“The American story is a story of immigration. I would be the last person who would say immigrants are not important to America.”— Phil Graham, circa 1960. This quote may be from the mid-20th century, but it keeps its significance with the everlasting controversy on immigration and immigration laws. However, this is not the only time that the United States has experienced immigration controversies. Immigration laws have had an impact on the past, as the Chinese Exclusion Act and the National Origins Act are two out of hundreds of laws that were made to limit immigration. Currently, similar laws and actions are taking place with regards to a wall on the southern border of Mexico, and the exclusion of immigration from Middle East countries. With immigration laws playing a huge part in our present, and an even larger part in our past, future laws and disputes are inevitable, and will continue to be hotly contested in the US. However, immigration laws and the discrimination against immigrants needs to change. Immigrants provide this country with an immeasurable number of benefits, and limiting immigration will only leave the United States at a disadvantage to other countries. Immigration laws have also been very controversial about their morality and their actions can outrageously impact families lives forever. The future of immigration laws is unknown, but prohibiting immigration is not the answer the United States needs.
Should the United States change its Immigration Policy? This is the subject of todays debate. Resolved, that the united states should significantly change its immagration policy. In order to accuratly arue this subject we must first define our terms. Significantky; to be important or consequential. change; to alter or replace a current system. Immagration policy; a policy of a state or nation that deals with the transit of people across its borders.(1)
In times such as now, immigration policy is a topic of controversial and emotional discussion. The key in having educational, progressive, and prosperous conversations is understanding the theoretical foundations behind the argument that a person stands for or believes in. Having factual evidence to support ideas on concepts such as: the opportunities that immigrants bring to a country, what the international rules actually are that govern the entry and exit of people from one country to another, and the causes, trends, and consequences of international immigration. Finding reason and support for these claims can take the discussion behind immigration policy from one of heated and emotional argument to one of educational and beneficial conversation.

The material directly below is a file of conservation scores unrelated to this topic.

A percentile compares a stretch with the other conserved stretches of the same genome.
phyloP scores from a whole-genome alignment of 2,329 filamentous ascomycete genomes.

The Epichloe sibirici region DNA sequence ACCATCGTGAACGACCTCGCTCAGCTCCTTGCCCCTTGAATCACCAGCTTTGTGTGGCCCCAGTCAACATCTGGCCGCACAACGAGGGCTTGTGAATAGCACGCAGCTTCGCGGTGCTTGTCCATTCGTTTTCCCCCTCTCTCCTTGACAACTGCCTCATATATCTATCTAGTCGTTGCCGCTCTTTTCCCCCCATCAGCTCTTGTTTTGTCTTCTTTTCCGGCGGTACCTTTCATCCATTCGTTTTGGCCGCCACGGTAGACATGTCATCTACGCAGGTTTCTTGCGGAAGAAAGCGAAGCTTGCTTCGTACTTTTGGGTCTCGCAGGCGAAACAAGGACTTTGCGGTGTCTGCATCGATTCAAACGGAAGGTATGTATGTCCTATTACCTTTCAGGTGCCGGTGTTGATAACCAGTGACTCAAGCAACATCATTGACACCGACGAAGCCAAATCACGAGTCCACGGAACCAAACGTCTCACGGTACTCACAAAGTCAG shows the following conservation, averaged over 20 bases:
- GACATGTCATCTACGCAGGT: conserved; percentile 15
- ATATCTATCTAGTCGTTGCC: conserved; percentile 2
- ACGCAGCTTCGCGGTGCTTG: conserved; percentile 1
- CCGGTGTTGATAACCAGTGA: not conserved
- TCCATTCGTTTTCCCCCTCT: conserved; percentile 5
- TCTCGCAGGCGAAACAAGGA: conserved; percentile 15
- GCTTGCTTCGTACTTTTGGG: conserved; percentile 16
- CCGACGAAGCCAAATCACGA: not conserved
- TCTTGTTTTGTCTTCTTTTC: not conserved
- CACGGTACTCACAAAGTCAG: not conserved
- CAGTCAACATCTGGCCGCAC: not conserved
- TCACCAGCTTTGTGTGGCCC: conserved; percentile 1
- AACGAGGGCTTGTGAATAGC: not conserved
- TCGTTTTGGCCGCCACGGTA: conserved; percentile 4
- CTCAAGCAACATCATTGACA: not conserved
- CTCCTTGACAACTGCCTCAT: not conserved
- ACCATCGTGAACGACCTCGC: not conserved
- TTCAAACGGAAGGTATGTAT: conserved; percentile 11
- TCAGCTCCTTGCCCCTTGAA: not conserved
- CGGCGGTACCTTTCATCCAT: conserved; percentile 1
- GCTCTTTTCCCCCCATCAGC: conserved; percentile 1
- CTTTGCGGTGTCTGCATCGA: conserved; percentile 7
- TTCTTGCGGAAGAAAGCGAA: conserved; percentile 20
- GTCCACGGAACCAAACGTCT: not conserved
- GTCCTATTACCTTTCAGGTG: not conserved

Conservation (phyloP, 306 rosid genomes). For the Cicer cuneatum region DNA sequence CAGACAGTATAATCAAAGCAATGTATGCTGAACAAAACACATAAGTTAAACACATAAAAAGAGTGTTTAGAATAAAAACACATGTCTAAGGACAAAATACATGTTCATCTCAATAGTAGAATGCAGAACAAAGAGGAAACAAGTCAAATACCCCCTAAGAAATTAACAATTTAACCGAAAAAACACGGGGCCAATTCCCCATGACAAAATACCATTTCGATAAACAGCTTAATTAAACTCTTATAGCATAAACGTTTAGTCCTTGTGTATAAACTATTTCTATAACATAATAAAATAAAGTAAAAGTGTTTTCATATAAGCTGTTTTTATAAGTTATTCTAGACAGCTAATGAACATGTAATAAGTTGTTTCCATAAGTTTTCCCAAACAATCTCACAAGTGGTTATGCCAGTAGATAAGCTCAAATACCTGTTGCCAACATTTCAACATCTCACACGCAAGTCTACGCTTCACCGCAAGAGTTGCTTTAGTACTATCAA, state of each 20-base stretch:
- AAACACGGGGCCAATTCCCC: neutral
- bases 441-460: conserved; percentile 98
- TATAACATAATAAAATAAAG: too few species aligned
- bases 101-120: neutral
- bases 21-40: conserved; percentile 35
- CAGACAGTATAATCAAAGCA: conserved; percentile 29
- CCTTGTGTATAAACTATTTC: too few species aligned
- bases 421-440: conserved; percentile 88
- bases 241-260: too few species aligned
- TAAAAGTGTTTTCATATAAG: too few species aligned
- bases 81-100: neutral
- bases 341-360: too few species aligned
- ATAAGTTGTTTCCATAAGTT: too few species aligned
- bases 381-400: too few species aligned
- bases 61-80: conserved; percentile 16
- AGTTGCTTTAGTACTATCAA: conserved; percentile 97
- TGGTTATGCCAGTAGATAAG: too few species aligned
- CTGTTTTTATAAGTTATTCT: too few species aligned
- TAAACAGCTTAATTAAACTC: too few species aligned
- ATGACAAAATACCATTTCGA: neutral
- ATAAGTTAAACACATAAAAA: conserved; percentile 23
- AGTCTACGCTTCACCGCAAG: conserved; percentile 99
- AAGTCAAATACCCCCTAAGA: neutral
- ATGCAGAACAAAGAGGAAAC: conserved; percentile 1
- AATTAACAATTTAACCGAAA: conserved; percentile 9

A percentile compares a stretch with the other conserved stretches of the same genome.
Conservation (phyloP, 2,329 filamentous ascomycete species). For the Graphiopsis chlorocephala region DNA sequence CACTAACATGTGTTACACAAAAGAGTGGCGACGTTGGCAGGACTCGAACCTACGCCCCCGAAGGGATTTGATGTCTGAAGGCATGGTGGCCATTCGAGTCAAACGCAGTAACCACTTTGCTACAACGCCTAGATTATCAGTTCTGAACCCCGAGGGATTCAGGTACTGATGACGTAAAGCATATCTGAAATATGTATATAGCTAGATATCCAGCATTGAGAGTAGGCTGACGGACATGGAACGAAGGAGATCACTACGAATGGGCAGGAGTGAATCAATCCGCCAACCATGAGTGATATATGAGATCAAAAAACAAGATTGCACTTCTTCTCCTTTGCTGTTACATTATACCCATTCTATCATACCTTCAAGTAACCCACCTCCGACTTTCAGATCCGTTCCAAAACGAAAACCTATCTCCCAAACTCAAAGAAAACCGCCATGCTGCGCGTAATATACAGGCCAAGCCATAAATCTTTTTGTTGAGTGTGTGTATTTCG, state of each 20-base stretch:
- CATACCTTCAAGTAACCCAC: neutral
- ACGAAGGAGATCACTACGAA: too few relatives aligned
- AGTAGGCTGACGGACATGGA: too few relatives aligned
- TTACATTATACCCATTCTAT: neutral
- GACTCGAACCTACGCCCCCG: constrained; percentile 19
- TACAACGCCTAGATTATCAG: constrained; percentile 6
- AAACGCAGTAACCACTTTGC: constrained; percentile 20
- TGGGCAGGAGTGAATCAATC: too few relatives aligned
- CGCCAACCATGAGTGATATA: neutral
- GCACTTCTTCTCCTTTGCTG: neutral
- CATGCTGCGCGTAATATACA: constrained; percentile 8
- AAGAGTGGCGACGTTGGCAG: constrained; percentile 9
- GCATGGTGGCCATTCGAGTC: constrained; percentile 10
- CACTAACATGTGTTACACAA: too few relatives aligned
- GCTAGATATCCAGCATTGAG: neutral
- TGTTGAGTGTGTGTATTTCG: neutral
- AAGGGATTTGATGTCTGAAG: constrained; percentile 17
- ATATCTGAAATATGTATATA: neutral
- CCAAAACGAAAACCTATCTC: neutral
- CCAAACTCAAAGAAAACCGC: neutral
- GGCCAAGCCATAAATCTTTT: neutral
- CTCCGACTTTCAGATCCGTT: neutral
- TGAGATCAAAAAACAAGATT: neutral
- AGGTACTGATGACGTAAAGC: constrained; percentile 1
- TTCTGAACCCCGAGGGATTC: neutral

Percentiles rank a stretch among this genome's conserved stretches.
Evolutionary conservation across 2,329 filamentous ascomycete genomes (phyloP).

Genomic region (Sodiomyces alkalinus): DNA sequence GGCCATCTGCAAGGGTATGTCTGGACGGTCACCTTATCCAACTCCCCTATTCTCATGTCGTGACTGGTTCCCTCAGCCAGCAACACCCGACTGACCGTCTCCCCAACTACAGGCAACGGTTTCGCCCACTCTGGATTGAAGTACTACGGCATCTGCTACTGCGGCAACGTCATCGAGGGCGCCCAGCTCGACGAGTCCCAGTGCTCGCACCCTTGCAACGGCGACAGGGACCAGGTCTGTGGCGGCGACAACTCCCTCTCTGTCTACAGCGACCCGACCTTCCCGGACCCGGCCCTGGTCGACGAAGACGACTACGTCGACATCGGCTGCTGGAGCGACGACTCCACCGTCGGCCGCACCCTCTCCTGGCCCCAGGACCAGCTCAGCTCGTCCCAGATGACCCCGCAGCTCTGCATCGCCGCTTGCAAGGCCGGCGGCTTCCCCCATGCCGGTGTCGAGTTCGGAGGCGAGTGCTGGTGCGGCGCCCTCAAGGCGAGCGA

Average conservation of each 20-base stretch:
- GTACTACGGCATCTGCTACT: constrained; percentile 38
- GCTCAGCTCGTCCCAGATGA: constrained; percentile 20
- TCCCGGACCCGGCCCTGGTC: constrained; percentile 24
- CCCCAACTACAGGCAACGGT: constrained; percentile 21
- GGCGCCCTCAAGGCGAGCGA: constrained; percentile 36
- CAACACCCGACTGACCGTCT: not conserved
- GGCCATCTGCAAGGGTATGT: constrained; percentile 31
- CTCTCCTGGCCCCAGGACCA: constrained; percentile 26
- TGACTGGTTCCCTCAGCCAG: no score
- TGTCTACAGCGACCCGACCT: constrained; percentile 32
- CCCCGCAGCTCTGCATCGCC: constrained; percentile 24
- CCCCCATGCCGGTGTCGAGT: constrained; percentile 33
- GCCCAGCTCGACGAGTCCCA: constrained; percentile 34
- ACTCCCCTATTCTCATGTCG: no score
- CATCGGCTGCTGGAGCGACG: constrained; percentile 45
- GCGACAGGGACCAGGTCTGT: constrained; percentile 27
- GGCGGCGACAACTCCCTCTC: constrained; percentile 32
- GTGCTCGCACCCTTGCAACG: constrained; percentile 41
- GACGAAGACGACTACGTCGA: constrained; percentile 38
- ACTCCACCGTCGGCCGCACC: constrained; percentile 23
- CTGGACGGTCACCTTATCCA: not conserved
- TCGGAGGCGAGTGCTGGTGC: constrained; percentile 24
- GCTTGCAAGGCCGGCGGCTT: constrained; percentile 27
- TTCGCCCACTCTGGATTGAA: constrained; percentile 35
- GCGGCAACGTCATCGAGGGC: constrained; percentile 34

Beadle, Amanda Peterson. "Top 10 Reasons Why The U.S. Needs Comprehensive Immigration Reform." ThinkProgress. © 2016 - Center for American Progress, 10 Dec. 2012. Web. 7 Nov. 2016.
America is a country with a history founded on people looking for a new start and emigrating from the old world to fulfill their dreams. Immigration is not always happiness, rags to riches, and the American dream. Major immigration periods happened from 1607, 1820-1870 and again in the early 1900’s. Immigrant numbers were growing so exponentially that the National origins Act of 1921 and 1924 was enacted to put a quota limit that blatantly discriminated against immigrants from Southern and Eastern Europe. Immigrants that made it in faced many hardships such as learning new languages, abandoning family, and accepting the American values. But the perilous, extensive uprooting may not have been worth it in the long haul. While moving to America proved itself worthy for those escaping persecution and tyranny, it caused problems in the long run for others due to the isolation and poverty.
Why consider opposing viewpoints? "The only way in which a human being can make some approach to knowing the whole of a subject, is by hearing what can be said about it by persons of every variety of opinion, and studying all modes in which it can be looked at by every character of mind." - John Stuart Mill, British philosopher. The book Immigration Opposing Viewpoints discusses the Historical Debate: should immigration be restricted? Is immigration a problem for the U.S.? How can illegal immigration be controlled? Lastly, how should U.S. immigration policy be reformed? This purpose of the this book is to not change your opinion about immigration but rather inform of others opinions. “ Those who do not know their opponent’s arguments do not completely understand their own” (David L Bender, Publisher) So think of others perspectives, is it a problem for the U.S., can immigration be controlled?, immigration restriction, and how should U.S. immigration policy be reformed?
The 1965 Immigration Act, which resulted largely from the civil rights movement and Democratic Congress of the 1960s, played a vital role in the change in demographics of the United States (“History of U.S. Immigration Laws,” 2008). Replacing the existing system of assigning specific countries a limit on the number of people that could immigrate to the United States each year, the 1965 Immigration Act established quotas for each hemisphere: 170,000 immigrants a year for the Eastern Hemisphere and 120,000 a year for the Western Hemisphere (Hatton, 2015). Although the limit was expanded to 700,000 immigrants a year in 1990 and has been adjusted many times in the years since (“History of U.S. Immigration Laws,” 2008), the 1965 Immigration Act has been the most significant of all of the immigration reform legislation because it allowed more immigrants from individual countries to come to the U.S., a